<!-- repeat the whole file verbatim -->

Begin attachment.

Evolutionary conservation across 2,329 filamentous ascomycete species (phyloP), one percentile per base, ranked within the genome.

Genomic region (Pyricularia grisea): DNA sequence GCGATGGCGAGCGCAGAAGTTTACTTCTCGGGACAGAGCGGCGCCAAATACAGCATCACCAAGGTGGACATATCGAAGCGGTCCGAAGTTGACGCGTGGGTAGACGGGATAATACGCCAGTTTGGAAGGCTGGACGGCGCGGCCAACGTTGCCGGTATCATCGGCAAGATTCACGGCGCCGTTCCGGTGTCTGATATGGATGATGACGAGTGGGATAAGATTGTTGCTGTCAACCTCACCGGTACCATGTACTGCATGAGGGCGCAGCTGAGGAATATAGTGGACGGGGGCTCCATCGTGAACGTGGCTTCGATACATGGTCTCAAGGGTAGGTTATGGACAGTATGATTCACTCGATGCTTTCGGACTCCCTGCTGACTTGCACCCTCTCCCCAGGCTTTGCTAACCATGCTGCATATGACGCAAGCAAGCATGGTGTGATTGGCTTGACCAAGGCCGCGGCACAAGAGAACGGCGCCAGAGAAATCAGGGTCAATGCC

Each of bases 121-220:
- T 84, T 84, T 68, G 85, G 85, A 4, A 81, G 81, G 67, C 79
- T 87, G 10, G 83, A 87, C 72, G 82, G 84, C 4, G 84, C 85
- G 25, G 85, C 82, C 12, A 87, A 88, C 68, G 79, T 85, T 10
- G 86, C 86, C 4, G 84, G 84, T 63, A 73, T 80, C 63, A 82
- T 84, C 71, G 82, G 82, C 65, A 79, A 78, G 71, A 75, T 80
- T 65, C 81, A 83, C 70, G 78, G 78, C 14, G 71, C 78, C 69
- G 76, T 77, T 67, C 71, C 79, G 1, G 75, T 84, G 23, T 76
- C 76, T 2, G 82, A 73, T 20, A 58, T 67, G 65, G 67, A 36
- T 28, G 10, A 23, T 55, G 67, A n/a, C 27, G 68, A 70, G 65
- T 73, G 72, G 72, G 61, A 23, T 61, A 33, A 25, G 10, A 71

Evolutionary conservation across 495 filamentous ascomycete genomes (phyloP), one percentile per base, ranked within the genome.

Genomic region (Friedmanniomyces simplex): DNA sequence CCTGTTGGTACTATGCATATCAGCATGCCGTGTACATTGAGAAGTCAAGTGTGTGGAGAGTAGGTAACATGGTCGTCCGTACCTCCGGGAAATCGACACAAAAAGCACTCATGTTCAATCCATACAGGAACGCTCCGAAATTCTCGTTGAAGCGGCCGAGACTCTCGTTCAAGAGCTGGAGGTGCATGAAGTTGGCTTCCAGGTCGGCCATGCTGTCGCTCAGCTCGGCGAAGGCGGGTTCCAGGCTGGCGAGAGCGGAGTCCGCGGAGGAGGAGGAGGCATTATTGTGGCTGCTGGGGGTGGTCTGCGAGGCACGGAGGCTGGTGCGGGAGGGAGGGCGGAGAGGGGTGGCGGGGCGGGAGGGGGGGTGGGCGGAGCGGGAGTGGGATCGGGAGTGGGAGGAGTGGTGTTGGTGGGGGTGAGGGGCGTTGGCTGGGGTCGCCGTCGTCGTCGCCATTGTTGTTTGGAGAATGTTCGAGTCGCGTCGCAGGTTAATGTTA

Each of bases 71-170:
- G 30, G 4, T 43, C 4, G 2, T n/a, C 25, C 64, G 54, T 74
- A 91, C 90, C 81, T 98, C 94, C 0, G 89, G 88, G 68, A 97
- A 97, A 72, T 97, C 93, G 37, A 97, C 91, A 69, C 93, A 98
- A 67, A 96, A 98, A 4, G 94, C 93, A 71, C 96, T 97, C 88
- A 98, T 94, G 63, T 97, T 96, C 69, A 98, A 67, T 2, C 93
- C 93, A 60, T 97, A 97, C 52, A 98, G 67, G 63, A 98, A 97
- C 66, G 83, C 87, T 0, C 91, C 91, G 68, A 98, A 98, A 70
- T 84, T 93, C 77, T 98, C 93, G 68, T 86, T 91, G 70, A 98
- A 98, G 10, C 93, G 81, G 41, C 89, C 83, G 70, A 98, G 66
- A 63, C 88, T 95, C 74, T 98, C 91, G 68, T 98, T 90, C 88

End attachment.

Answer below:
Evolutionary conservation across 2,329 filamentous ascomycete species (phyloP), one percentile per base, ranked within the genome.

Genomic region (Pyricularia grisea): DNA sequence GCGATGGCGAGCGCAGAAGTTTACTTCTCGGGACAGAGCGGCGCCAAATACAGCATCACCAAGGTGGACATATCGAAGCGGTCCGAAGTTGACGCGTGGGTAGACGGGATAATACGCCAGTTTGGAAGGCTGGACGGCGCGGCCAACGTTGCCGGTATCATCGGCAAGATTCACGGCGCCGTTCCGGTGTCTGATATGGATGATGACGAGTGGGATAAGATTGTTGCTGTCAACCTCACCGGTACCATGTACTGCATGAGGGCGCAGCTGAGGAATATAGTGGACGGGGGCTCCATCGTGAACGTGGCTTCGATACATGGTCTCAAGGGTAGGTTATGGACAGTATGATTCACTCGATGCTTTCGGACTCCCTGCTGACTTGCACCCTCTCCCCAGGCTTTGCTAACCATGCTGCATATGACGCAAGCAAGCATGGTGTGATTGGCTTGACCAAGGCCGCGGCACAAGAGAACGGCGCCAGAGAAATCAGGGTCAATGCC

Each of bases 121-220:
- T 84, T 84, T 68, G 85, G 85, A 4, A 81, G 81, G 67, C 79
- T 87, G 10, G 83, A 87, C 72, G 82, G 84, C 4, G 84, C 85
- G 25, G 85, C 82, C 12, A 87, A 88, C 68, G 79, T 85, T 10
- G 86, C 86, C 4, G 84, G 84, T 63, A 73, T 80, C 63, A 82
- T 84, C 71, G 82, G 82, C 65, A 79, A 78, G 71, A 75, T 80
- T 65, C 81, A 83, C 70, G 78, G 78, C 14, G 71, C 78, C 69
- G 76, T 77, T 67, C 71, C 79, G 1, G 75, T 84, G 23, T 76
- C 76, T 2, G 82, A 73, T 20, A 58, T 67, G 65, G 67, A 36
- T 28, G 10, A 23, T 55, G 67, A n/a, C 27, G 68, A 70, G 65
- T 73, G 72, G 72, G 61, A 23, T 61, A 33, A 25, G 10, A 71

Evolutionary conservation across 495 filamentous ascomycete genomes (phyloP), one percentile per base, ranked within the genome.

Genomic region (Friedmanniomyces simplex): DNA sequence CCTGTTGGTACTATGCATATCAGCATGCCGTGTACATTGAGAAGTCAAGTGTGTGGAGAGTAGGTAACATGGTCGTCCGTACCTCCGGGAAATCGACACAAAAAGCACTCATGTTCAATCCATACAGGAACGCTCCGAAATTCTCGTTGAAGCGGCCGAGACTCTCGTTCAAGAGCTGGAGGTGCATGAAGTTGGCTTCCAGGTCGGCCATGCTGTCGCTCAGCTCGGCGAAGGCGGGTTCCAGGCTGGCGAGAGCGGAGTCCGCGGAGGAGGAGGAGGCATTATTGTGGCTGCTGGGGGTGGTCTGCGAGGCACGGAGGCTGGTGCGGGAGGGAGGGCGGAGAGGGGTGGCGGGGCGGGAGGGGGGGTGGGCGGAGCGGGAGTGGGATCGGGAGTGGGAGGAGTGGTGTTGGTGGGGGTGAGGGGCGTTGGCTGGGGTCGCCGTCGTCGTCGCCATTGTTGTTTGGAGAATGTTCGAGTCGCGTCGCAGGTTAATGTTA

Each of bases 71-170:
- G 30, G 4, T 43, C 4, G 2, T n/a, C 25, C 64, G 54, T 74
- A 91, C 90, C 81, T 98, C 94, C 0, G 89, G 88, G 68, A 97
- A 97, A 72, T 97, C 93, G 37, A 97, C 91, A 69, C 93, A 98
- A 67, A 96, A 98, A 4, G 94, C 93, A 71, C 96, T 97, C 88
- A 98, T 94, G 63, T 97, T 96, C 69, A 98, A 67, T 2, C 93
- C 93, A 60, T 97, A 97, C 52, A 98, G 67, G 63, A 98, A 97
- C 66, G 83, C 87, T 0, C 91, C 91, G 68, A 98, A 98, A 70
- T 84, T 93, C 77, T 98, C 93, G 68, T 86, T 91, G 70, A 98
- A 98, G 10, C 93, G 81, G 41, C 89, C 83, G 70, A 98, G 66
- A 63, C 88, T 95, C 74, T 98, C 91, G 68, T 98, T 90, C 88